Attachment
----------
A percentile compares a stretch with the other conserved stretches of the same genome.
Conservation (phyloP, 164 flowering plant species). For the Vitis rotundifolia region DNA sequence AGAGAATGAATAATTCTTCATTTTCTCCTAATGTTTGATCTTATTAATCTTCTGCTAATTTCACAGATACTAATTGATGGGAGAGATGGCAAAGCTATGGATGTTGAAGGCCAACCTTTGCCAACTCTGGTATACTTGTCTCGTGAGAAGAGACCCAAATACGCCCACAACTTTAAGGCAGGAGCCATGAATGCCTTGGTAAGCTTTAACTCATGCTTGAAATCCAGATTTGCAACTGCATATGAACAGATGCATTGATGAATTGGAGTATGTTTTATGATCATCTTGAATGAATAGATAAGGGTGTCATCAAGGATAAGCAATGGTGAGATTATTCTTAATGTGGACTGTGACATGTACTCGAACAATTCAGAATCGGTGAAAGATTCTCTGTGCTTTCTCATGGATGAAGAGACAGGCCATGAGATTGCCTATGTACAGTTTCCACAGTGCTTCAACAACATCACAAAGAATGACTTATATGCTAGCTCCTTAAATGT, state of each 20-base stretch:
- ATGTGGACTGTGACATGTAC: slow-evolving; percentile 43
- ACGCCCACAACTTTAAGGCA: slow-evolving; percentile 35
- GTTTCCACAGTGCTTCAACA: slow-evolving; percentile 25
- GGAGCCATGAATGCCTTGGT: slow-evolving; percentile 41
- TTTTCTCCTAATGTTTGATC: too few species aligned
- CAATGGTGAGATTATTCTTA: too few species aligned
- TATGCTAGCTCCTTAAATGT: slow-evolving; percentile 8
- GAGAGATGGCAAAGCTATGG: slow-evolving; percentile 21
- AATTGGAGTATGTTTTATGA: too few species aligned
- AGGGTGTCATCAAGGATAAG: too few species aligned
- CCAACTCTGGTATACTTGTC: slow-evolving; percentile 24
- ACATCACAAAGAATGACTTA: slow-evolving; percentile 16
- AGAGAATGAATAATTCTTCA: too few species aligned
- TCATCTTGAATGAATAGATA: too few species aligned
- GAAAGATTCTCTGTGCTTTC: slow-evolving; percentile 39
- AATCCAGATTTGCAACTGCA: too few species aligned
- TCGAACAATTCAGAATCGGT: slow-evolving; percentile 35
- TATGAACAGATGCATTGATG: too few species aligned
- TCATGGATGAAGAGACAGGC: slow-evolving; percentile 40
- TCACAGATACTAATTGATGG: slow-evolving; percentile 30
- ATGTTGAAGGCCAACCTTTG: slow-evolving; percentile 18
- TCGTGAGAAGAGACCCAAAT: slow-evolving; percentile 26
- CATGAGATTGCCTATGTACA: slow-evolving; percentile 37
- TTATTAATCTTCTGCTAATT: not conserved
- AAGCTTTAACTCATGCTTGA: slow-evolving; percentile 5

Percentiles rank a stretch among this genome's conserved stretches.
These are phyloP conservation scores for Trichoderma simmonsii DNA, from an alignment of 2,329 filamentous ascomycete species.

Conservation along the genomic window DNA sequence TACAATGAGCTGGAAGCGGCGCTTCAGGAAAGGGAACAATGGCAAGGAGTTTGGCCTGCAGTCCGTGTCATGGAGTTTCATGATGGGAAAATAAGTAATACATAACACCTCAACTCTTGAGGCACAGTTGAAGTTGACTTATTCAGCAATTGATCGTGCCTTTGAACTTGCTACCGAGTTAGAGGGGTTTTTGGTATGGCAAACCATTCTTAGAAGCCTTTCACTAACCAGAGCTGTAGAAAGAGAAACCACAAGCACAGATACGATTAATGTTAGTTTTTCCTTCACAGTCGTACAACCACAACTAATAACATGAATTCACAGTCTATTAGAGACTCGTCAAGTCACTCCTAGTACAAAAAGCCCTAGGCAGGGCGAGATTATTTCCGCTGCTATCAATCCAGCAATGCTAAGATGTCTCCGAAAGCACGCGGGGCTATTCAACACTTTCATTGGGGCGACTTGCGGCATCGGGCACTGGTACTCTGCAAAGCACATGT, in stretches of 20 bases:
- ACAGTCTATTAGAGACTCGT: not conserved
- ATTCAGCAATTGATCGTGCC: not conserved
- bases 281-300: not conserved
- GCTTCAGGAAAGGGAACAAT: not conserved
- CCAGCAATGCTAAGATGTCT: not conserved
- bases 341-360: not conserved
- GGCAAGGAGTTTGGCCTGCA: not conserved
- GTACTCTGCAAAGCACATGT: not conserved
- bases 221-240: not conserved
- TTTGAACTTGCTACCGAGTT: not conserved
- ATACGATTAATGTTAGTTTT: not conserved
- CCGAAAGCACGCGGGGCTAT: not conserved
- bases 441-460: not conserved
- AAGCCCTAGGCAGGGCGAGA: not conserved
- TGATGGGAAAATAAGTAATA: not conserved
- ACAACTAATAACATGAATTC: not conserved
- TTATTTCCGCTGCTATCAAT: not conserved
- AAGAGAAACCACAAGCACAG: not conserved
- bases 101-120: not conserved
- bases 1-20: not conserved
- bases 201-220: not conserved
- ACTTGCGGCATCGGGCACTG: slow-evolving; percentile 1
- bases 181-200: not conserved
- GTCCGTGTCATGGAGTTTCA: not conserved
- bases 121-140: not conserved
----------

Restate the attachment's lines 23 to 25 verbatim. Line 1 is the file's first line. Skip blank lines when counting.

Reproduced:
- ATGTTGAAGGCCAACCTTTG: slow-evolving; percentile 18
- TCGTGAGAAGAGACCCAAAT: slow-evolving; percentile 26
- CATGAGATTGCCTATGTACA: slow-evolving; percentile 37